A Few Lessons from Prometheus
Recently I wanted to elaborate on my blog post, and I found myself focusing on Prometheus while thinking about it. This was specifically because I thought, when compared to Alien, it acts as a blueprint for what not to do in terms of concealment. So I thought I’d outline a two of the most important lessons this film taught me.
The first point is that isn’t it way scarier to watch the watch the first Alien and wonder, “if that random planet has spider monsters just laying around like spare parts at an Ikea shop, what else is out there!?”. Where as in contrast, is Prometheus really scary? As it elevates the significance of the aliens in the mythology, so too does it elevate the significance of humans until we’re basically both the result of ancient alien engineers, inherently tying our past, present and future together.
But cosmic horror only works if we’re insignificant. As a tale increasingly elevates the significance of a villain, so too does it elevate the significance of the hero. This is a problem in a lot of ways because horror really thrives when it downplays humanity’s significance. Don’t get me wrong, it’s not an absolute rule and it’s rather specific to cosmic horror, but I think the whole alien franchise suffered as it became clear that there’s probably only ever other aliens out there. Even in Alien vs Predator the fates of all three species are closely intertwined. And, as scary as aliens are, it soon becomes clear it’s all you’re going to find out there in this world. That’s predictable, and it’s not that scary. A horror story is best when it leaves you asking,
“What else is out there? What was I not shown?”
To break from Promethus, consider how Abandoned by Disney begs the question,
“what else is Disney hiding?”
Cosmic horror pulls this off by downplaying humanity’s insignificance. But other stories do other things. Dracula drives home how vampires can be so charming, and superficially able to blend amongst us. Frankenstein drives home that scientific advances can lead to terror, and science was booming at the time, and still is. The Exorcist raises the question of "what other demons are out there, waiting to possess us?". Even Evil Dead, which happily flaunts the "keep the monsters hidden" rule, still left me asking, "Jesus Christ, what the hell is on the other pages of the Necronomicon if you can flip it open at random and get a tree rape murder party?"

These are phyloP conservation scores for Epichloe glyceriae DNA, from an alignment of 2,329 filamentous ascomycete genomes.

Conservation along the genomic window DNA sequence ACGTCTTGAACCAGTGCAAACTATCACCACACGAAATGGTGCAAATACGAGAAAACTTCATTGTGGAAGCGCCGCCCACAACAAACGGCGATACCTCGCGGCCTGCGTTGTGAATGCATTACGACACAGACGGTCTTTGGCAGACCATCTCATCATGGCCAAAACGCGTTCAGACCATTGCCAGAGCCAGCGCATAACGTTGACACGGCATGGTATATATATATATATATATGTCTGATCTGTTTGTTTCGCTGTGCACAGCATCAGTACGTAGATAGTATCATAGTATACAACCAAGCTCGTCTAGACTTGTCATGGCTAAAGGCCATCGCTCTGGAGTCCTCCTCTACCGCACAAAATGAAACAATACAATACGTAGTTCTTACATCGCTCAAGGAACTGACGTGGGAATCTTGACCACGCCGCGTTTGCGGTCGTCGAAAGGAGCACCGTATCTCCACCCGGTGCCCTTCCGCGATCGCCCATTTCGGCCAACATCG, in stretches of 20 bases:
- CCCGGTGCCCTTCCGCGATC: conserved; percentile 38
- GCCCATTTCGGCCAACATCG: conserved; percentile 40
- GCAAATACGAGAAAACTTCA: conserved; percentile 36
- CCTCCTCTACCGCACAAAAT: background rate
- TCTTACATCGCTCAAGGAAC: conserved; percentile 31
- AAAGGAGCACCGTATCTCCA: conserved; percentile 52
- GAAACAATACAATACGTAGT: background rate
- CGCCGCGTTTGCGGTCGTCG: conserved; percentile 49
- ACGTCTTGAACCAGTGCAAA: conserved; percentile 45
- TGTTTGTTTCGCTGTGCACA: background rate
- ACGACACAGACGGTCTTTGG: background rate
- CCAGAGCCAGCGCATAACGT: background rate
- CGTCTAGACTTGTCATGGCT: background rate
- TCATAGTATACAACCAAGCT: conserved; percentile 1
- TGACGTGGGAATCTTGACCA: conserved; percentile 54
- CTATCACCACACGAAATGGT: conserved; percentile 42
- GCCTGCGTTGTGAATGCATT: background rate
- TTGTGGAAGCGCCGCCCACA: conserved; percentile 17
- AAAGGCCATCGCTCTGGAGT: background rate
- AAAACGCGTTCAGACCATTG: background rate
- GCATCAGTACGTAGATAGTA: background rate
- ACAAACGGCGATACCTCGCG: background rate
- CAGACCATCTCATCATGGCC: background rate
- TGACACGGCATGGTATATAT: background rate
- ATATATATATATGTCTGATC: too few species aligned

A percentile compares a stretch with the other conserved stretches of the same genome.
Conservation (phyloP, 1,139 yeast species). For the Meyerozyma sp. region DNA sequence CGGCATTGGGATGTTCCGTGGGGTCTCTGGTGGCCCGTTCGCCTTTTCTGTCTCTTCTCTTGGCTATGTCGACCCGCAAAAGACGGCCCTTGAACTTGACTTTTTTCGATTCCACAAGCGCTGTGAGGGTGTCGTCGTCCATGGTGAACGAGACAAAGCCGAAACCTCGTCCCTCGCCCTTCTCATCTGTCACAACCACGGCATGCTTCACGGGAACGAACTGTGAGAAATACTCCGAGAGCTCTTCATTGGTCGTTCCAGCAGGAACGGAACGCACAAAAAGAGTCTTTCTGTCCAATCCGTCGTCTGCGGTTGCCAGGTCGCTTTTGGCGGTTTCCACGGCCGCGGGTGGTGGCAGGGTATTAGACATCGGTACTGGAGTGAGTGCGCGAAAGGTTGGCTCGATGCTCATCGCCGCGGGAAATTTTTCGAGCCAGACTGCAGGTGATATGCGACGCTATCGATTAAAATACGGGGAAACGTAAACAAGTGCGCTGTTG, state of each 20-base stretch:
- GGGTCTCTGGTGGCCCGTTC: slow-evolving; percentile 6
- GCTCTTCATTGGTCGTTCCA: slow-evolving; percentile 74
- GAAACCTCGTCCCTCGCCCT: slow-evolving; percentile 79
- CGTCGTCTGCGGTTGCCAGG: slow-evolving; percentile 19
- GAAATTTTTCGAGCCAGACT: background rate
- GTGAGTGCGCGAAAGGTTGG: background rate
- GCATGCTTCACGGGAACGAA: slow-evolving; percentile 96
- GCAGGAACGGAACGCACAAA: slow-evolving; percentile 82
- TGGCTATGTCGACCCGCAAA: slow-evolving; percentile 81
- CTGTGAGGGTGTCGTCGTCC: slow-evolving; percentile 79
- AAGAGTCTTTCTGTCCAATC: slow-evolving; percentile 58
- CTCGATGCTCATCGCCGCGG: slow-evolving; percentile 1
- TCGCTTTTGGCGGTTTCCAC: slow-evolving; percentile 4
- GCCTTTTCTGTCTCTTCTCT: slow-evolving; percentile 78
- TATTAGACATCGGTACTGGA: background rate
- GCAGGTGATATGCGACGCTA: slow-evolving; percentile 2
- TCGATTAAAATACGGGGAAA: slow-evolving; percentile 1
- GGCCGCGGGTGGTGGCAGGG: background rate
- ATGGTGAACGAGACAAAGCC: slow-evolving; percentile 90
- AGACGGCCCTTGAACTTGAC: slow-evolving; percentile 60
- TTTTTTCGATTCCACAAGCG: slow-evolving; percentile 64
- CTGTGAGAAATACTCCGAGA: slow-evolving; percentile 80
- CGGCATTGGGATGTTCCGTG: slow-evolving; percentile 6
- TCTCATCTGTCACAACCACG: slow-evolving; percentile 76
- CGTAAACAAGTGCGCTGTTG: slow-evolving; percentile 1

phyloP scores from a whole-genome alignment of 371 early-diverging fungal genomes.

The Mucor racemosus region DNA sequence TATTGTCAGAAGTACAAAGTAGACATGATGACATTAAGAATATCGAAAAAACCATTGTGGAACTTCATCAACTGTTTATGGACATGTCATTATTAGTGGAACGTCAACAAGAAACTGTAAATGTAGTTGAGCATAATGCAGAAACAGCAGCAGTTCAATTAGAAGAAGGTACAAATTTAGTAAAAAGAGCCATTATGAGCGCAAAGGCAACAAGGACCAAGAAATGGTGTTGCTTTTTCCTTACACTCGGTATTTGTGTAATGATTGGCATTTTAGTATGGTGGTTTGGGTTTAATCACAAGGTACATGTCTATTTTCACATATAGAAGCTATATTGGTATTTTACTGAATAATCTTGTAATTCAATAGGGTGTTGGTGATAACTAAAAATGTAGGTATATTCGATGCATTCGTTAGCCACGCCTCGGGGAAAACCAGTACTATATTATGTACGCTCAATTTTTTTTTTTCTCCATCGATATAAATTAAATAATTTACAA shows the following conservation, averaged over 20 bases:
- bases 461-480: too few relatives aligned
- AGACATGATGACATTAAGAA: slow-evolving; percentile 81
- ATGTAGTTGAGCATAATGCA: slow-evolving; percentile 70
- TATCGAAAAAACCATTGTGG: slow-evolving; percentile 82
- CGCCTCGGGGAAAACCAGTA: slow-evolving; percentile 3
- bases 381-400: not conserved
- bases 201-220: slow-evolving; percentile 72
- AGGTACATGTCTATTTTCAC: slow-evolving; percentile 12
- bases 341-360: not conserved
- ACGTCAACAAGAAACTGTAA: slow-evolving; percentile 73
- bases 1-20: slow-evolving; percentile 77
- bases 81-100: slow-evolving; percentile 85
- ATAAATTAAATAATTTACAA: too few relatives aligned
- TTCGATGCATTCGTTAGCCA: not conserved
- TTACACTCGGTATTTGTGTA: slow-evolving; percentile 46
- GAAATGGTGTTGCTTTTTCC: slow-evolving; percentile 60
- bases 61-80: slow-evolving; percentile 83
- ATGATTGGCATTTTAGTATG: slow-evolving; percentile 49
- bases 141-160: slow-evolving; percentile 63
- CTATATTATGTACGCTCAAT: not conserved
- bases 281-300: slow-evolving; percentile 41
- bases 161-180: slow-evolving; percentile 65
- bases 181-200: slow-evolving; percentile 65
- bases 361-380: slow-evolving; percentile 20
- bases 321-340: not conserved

The second lesson is that a story has to make sense. Let’s look at one glaring plot hole in Prometheus. For me this is the worst plot hole because it occurs early on, and because it punched me so hard in the face I immediately recognized it as a plot hole as I was watching the scene unfold.
It’s the scene where a biologist (as in a person who went to university for three years, secured a master’s degree after another year, then studied for PhD for another three years, before then presumably having a career for many years afterwards) decided to pet a space snake. I can’t rip into this scene hard enough. All animals on Earth are instinctively programmed to avoid snakes, to the point where they’re one of the most common phobias in humans. They’re basically spines that felt the need to forget about limbs because they are that fucking dangerous, they don’t need them. All scientists should realize that touching a wild snake from another planet while it enlarges itself and makes a hissing noise (the default signal for leave me alone) is so profoundly stupid it stops being feasible. And this is unforgiveable because it's really not hard to convince an audience that a horror character is acting stupidly for a reason.
Did you know in the original script the ship had to choose idiots? Because the ship was a private venture, and because what it was doing was profoundly illegal, and Weyland also wanted to keep the whole eternal life thing under wraps, the recruitment for the ship specifically sought scientists who had no viable careers in academia, and who no one would miss. In other words, the biologist of that movie was barely a biologist at all, but more like the dumbest human alive who had managed to trip through a biology degree. I can’t remember exactly, but I think they specifically recruited the biologist because he had a criminal history involving copious amounts of drugs (so it would make sense if he just disappeared).